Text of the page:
Open Innovation festival

Auteur
Suzanne Heerschop

The Open Innovation festival in Amsterdam kicked off on 26 November with the soft launch of openinnovationamsterdam.com. This new website informs on the innovation projects of the City of Amsterdam, among which are the so-called City Challenges. These challenges will soon appear on the website, but were presented already today at the C4EU City Challenge Pitch.

Code for Europe has arranged a fellowship for two developers and one business/concept designer to work with the City of Amsterdam. The idea is that they will work on applications that will form a bridge between government and the citizens by using open data.

To decide which challenges will be tackled within the fellowships, 18 local city councils and organisations presented their main issues, allowing for feedback from the audience. It went upbeat with much energy. We speeded through several issues, varying from 'how can potential visitors find what we have to offer?' to 'how to increase user participation within monitoring surveys?' 

There was no lack of enthusiasm, but the need is high to share all the available information with citizens more efficiently. The was also room for criticism:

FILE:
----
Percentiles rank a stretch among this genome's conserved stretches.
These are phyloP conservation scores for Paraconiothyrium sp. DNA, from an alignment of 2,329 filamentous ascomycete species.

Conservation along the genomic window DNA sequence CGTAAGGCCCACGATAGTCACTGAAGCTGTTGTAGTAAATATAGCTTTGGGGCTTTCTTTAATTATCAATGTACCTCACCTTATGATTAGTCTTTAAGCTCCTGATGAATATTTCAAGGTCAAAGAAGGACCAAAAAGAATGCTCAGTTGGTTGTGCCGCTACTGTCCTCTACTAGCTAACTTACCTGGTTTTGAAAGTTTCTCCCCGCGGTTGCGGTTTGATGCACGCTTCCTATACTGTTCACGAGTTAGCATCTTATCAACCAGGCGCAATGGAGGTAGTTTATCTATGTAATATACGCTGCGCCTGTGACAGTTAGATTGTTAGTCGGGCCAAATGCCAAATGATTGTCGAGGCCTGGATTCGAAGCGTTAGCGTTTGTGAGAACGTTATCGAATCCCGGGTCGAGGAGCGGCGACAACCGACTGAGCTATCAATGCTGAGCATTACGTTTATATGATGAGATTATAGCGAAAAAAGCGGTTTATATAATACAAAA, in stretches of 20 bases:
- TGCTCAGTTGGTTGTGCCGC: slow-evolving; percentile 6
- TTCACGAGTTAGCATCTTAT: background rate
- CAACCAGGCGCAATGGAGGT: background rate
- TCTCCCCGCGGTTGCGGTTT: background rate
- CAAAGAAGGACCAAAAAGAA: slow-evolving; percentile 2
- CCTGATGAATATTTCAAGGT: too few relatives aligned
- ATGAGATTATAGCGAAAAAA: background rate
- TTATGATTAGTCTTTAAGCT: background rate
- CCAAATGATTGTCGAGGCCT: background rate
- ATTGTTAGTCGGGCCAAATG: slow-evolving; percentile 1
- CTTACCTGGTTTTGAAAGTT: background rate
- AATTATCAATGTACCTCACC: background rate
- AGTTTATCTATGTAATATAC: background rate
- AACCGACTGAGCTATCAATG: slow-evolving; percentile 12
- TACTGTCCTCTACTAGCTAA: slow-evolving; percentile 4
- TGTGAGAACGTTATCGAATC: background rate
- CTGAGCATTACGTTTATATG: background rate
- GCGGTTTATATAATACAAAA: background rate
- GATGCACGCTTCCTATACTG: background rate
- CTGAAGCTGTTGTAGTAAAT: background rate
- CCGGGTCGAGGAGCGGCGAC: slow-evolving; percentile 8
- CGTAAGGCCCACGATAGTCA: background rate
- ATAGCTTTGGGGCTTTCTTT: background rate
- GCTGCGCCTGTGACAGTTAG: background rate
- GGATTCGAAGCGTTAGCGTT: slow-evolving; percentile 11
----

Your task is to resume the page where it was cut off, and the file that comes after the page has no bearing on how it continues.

• “Do we really need an app for this? This can be done on a website.”
  • “Is this a task for the government? Could a commercial initiative not better solve this?”

Another remark that could be noted quite often: “Maybe you should talk to my colleague two tables further.”

It seems that many issues and initiatives have a lot in common. These could maybe be bundled for a joint challenge. All questions and remarks will be taken in consideration at the selection of the challenges for the fellowships. Also taken into account will be the following three considerations that the audience could judge the challenges upon today:

  1. Re-usability: can this app also be used in Groningen or Berlin? Can it be rewritten for the use with another data set?
  2. User participation: to what content does the app uses bi-directional traffic? Can a citizen use it to talk back, give input or even get to work with it? In what way can they work out a solution themselves?
  3. Use: who are going to use this app and how easily can this target group be reached with it?

All in all, a successfull session to give the challenge 'holders' an opportunity to fine tune their questions ('What do you really want?') But more important even, to forge a coherent vision on the different issues. After all, efficiency is one of the aims of this fellowship. ☺

At the beginning of December, the City Challenge shortlist will be announced.

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